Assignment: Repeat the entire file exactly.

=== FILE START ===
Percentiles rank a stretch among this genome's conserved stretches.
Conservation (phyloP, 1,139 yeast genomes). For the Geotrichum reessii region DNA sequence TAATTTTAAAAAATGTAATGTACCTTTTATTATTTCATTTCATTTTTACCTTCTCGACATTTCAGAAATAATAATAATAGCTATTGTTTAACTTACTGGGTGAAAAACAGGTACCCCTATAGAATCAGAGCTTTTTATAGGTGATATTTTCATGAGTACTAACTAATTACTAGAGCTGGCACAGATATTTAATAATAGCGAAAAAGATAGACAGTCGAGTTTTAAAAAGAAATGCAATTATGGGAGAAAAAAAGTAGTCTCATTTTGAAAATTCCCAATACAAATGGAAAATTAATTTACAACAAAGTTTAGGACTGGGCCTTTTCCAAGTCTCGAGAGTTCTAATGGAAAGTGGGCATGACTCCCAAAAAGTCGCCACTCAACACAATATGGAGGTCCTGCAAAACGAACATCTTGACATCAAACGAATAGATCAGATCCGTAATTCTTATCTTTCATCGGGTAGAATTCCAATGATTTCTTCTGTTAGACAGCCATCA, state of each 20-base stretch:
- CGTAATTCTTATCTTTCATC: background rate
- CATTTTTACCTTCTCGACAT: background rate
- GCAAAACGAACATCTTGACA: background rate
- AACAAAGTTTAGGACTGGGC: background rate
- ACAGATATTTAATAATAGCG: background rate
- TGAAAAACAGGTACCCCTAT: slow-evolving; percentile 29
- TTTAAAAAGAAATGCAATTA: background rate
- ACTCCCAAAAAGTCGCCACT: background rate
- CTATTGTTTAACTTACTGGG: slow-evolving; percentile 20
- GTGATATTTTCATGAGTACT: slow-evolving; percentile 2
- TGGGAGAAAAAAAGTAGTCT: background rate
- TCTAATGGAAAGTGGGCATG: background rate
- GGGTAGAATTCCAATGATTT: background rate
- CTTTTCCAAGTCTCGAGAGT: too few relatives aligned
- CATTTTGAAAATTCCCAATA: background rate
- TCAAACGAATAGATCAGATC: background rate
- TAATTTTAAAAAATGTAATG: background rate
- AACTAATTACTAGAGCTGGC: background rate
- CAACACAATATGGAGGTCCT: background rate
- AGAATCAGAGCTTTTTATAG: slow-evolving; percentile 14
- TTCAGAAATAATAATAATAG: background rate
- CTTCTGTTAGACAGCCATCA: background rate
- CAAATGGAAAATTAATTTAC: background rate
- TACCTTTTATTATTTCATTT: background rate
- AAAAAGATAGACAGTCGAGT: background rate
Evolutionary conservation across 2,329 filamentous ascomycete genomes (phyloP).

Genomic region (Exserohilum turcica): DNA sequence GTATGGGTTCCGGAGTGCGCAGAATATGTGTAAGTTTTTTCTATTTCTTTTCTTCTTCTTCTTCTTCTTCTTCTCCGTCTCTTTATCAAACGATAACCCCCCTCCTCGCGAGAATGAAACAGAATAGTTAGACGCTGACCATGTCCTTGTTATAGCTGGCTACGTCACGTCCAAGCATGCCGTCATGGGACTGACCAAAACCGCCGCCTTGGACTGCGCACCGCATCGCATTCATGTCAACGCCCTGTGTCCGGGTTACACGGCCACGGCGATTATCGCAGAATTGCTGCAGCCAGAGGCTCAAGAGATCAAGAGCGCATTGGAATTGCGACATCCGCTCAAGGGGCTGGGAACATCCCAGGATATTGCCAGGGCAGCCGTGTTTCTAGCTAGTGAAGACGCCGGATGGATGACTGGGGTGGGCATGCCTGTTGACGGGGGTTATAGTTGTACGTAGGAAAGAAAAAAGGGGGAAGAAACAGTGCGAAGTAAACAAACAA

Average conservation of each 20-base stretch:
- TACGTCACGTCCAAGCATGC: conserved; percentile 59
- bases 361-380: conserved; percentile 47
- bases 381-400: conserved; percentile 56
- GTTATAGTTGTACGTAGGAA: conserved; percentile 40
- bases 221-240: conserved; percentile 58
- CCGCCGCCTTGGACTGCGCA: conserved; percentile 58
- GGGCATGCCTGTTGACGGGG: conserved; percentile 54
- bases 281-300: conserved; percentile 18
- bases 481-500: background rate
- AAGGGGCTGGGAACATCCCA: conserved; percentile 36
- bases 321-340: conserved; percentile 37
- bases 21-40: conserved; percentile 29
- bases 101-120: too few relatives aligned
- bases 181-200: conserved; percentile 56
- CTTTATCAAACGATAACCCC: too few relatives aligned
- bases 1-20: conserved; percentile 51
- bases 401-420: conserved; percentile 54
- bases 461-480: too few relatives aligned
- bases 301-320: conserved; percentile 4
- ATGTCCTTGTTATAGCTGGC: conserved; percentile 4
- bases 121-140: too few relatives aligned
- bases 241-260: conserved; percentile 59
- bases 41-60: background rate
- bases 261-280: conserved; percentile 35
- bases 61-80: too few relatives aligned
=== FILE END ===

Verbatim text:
Percentiles rank a stretch among this genome's conserved stretches.
Conservation (phyloP, 1,139 yeast genomes). For the Geotrichum reessii region DNA sequence TAATTTTAAAAAATGTAATGTACCTTTTATTATTTCATTTCATTTTTACCTTCTCGACATTTCAGAAATAATAATAATAGCTATTGTTTAACTTACTGGGTGAAAAACAGGTACCCCTATAGAATCAGAGCTTTTTATAGGTGATATTTTCATGAGTACTAACTAATTACTAGAGCTGGCACAGATATTTAATAATAGCGAAAAAGATAGACAGTCGAGTTTTAAAAAGAAATGCAATTATGGGAGAAAAAAAGTAGTCTCATTTTGAAAATTCCCAATACAAATGGAAAATTAATTTACAACAAAGTTTAGGACTGGGCCTTTTCCAAGTCTCGAGAGTTCTAATGGAAAGTGGGCATGACTCCCAAAAAGTCGCCACTCAACACAATATGGAGGTCCTGCAAAACGAACATCTTGACATCAAACGAATAGATCAGATCCGTAATTCTTATCTTTCATCGGGTAGAATTCCAATGATTTCTTCTGTTAGACAGCCATCA, state of each 20-base stretch:
- CGTAATTCTTATCTTTCATC: background rate
- CATTTTTACCTTCTCGACAT: background rate
- GCAAAACGAACATCTTGACA: background rate
- AACAAAGTTTAGGACTGGGC: background rate
- ACAGATATTTAATAATAGCG: background rate
- TGAAAAACAGGTACCCCTAT: slow-evolving; percentile 29
- TTTAAAAAGAAATGCAATTA: background rate
- ACTCCCAAAAAGTCGCCACT: background rate
- CTATTGTTTAACTTACTGGG: slow-evolving; percentile 20
- GTGATATTTTCATGAGTACT: slow-evolving; percentile 2
- TGGGAGAAAAAAAGTAGTCT: background rate
- TCTAATGGAAAGTGGGCATG: background rate
- GGGTAGAATTCCAATGATTT: background rate
- CTTTTCCAAGTCTCGAGAGT: too few relatives aligned
- CATTTTGAAAATTCCCAATA: background rate
- TCAAACGAATAGATCAGATC: background rate
- TAATTTTAAAAAATGTAATG: background rate
- AACTAATTACTAGAGCTGGC: background rate
- CAACACAATATGGAGGTCCT: background rate
- AGAATCAGAGCTTTTTATAG: slow-evolving; percentile 14
- TTCAGAAATAATAATAATAG: background rate
- CTTCTGTTAGACAGCCATCA: background rate
- CAAATGGAAAATTAATTTAC: background rate
- TACCTTTTATTATTTCATTT: background rate
- AAAAAGATAGACAGTCGAGT: background rate
Evolutionary conservation across 2,329 filamentous ascomycete genomes (phyloP).

Genomic region (Exserohilum turcica): DNA sequence GTATGGGTTCCGGAGTGCGCAGAATATGTGTAAGTTTTTTCTATTTCTTTTCTTCTTCTTCTTCTTCTTCTTCTCCGTCTCTTTATCAAACGATAACCCCCCTCCTCGCGAGAATGAAACAGAATAGTTAGACGCTGACCATGTCCTTGTTATAGCTGGCTACGTCACGTCCAAGCATGCCGTCATGGGACTGACCAAAACCGCCGCCTTGGACTGCGCACCGCATCGCATTCATGTCAACGCCCTGTGTCCGGGTTACACGGCCACGGCGATTATCGCAGAATTGCTGCAGCCAGAGGCTCAAGAGATCAAGAGCGCATTGGAATTGCGACATCCGCTCAAGGGGCTGGGAACATCCCAGGATATTGCCAGGGCAGCCGTGTTTCTAGCTAGTGAAGACGCCGGATGGATGACTGGGGTGGGCATGCCTGTTGACGGGGGTTATAGTTGTACGTAGGAAAGAAAAAAGGGGGAAGAAACAGTGCGAAGTAAACAAACAA

Average conservation of each 20-base stretch:
- TACGTCACGTCCAAGCATGC: conserved; percentile 59
- bases 361-380: conserved; percentile 47
- bases 381-400: conserved; percentile 56
- GTTATAGTTGTACGTAGGAA: conserved; percentile 40
- bases 221-240: conserved; percentile 58
- CCGCCGCCTTGGACTGCGCA: conserved; percentile 58
- GGGCATGCCTGTTGACGGGG: conserved; percentile 54
- bases 281-300: conserved; percentile 18
- bases 481-500: background rate
- AAGGGGCTGGGAACATCCCA: conserved; percentile 36
- bases 321-340: conserved; percentile 37
- bases 21-40: conserved; percentile 29
- bases 101-120: too few relatives aligned
- bases 181-200: conserved; percentile 56
- CTTTATCAAACGATAACCCC: too few relatives aligned
- bases 1-20: conserved; percentile 51
- bases 401-420: conserved; percentile 54
- bases 461-480: too few relatives aligned
- bases 301-320: conserved; percentile 4
- ATGTCCTTGTTATAGCTGGC: conserved; percentile 4
- bases 121-140: too few relatives aligned
- bases 241-260: conserved; percentile 59
- bases 41-60: background rate
- bases 261-280: conserved; percentile 35
- bases 61-80: too few relatives aligned